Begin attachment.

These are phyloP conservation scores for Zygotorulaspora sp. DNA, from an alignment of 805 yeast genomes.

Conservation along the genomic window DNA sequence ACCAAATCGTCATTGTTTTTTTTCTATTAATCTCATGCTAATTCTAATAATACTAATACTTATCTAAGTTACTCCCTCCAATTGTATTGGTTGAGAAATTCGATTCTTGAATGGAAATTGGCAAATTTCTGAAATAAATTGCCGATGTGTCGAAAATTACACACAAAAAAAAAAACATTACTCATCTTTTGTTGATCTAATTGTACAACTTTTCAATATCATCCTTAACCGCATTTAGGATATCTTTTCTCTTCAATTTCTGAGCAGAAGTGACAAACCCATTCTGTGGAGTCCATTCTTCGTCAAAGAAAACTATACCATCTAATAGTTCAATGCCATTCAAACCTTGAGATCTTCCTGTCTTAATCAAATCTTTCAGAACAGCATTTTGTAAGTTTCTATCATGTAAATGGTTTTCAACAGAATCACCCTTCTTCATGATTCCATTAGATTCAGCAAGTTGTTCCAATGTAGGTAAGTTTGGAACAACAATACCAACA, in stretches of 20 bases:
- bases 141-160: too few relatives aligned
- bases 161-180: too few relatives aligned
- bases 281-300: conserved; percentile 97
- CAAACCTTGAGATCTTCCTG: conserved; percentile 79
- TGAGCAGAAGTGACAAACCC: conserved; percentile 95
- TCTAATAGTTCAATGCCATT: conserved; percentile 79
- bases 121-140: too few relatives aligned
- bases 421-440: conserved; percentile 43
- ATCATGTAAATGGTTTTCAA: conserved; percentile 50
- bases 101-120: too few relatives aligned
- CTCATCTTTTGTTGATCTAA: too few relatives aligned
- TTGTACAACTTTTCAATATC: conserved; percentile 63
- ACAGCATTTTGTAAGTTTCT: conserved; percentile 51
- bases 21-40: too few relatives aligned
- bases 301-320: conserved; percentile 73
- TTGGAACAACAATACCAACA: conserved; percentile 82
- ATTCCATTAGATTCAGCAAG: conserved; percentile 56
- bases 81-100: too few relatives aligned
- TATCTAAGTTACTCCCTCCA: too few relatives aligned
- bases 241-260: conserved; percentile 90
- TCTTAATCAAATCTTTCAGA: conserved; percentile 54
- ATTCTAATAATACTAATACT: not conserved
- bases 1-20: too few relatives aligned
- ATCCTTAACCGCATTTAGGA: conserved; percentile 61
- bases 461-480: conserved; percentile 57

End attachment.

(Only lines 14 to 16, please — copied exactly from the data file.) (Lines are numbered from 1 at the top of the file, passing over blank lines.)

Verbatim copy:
- TTGTACAACTTTTCAATATC: conserved; percentile 63
- ACAGCATTTTGTAAGTTTCT: conserved; percentile 51
- bases 21-40: too few relatives aligned